Fishery Council Approves Aquaculture in Federal Waters

The Gulf of Mexico Fishery Management Council voted this week to open up ocean waters managed by the federal government to aquaculture expansion with no standards. This ruling still needs to pass through the U.S. Commerce Department before allowing the first offshore farming in federal waters. The public and groups including the Ocean Conservancy are upset at the decision of council to take such actions. There are several concerns that the Ocean Conservancy has with the ruling:

  • Whether the council has legal standing to allow permits to be granted to federally managed waters for aquaculture farming.
  • Marine and environmental impacts of opening up aquaculture without guidance from organizations and scientists.
  • Public outrage over the issue.

Without going further into this issue, I want to go a little into depth as to what aquaculture farming is and it’s environmental impacts.

Photo by doegox.


Aquaculture is the farming of small fresh and saltwater organisms under controlled conditions. The various organisms including aquatic plants, crustaceans and molluscs. Some specific sea-life includes seaweed, algae, shrimp, oysters and even salmon. This type of fishing has been going on for centuries and many species of aquatic life have been domesticated through the process.

On the surface, aquaculture seems like a safe and effective way to farm these small specifies of sea life. There are however several environment concerns that come along with it:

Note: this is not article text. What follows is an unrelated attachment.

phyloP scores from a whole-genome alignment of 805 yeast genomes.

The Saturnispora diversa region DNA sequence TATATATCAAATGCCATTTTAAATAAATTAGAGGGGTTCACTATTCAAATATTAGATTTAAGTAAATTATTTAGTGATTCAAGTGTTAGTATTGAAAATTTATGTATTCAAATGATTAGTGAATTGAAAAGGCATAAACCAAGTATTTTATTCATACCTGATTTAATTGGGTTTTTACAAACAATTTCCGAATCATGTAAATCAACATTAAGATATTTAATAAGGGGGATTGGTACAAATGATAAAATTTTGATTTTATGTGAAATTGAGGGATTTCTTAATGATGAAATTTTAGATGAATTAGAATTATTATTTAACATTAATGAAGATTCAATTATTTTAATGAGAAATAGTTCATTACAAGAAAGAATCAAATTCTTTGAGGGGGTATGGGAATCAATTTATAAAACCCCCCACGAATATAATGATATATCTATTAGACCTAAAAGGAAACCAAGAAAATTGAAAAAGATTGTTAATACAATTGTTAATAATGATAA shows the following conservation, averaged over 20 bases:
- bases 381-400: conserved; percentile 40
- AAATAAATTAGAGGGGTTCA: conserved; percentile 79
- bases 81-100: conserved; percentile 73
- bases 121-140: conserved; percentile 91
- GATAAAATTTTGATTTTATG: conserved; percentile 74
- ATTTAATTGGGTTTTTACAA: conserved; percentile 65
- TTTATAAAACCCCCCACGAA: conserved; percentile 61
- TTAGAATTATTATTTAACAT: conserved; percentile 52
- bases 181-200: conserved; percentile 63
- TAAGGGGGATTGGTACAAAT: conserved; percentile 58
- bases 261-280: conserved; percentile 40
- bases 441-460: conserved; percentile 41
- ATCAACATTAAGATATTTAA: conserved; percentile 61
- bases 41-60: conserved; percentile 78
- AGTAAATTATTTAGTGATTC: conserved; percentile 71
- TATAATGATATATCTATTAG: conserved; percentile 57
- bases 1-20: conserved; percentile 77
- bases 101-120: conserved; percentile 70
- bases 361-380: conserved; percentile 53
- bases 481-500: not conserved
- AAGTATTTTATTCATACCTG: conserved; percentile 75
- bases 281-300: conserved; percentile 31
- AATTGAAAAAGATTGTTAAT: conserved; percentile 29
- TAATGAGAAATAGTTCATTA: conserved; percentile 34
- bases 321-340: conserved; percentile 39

• Excess Fish Waste: Because of the concentrated levels of fish in the water, high levels of fish waste can collect in the waters where they are farming. This can cause a lack of oxygen in the water and adversely affect the ecosystem.
  • Net Contained Farms: Salmon farms are an example where they have huge nets of salmon in the wild. Excess feed and waste can contaminate the environment. Also, escaped fish are more likely to have diseased and spread those to wild species.

The big reason that aquaculture farming has become so popular is the fact that it is so profitable. Sustainable methods need to be put into place to ensure that these types of farm are not adversely affecting the oceanic environment.

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  1. With our expanding population it is imperative that we develop sustainable methods of farm raising a consistent supply of seafood. We simply can’t continue to deplete wild stocks, and it’s also become painfully true that we can’t scale current farm practices while protecting the environment.

    • Pays to Live Green
    • February 2nd, 2009

    Global Patriot: I agree completely with you. Japan has already taken a huge toll on their seafood supplies and are now depending on Alaska as a major supplier.

  2. Thanks for this post – I’ve been working at Food & Water Watch along with Ocean Conservancy to fight this plan. I completely agree that we need to increase aquaculture – but there are more sustainable ways to do it than offshore. Inland recirculating systems would be a much better solution – but because they require owners to actually pay for the land that they are on (as opposed to leasing a portion of a public resource – the ocean – for very little cost).

  3. I live in Utah and we have a ton of great fishing spots. I will have to look into this but I don’t think the state has gotten in to this yet. Good thing.

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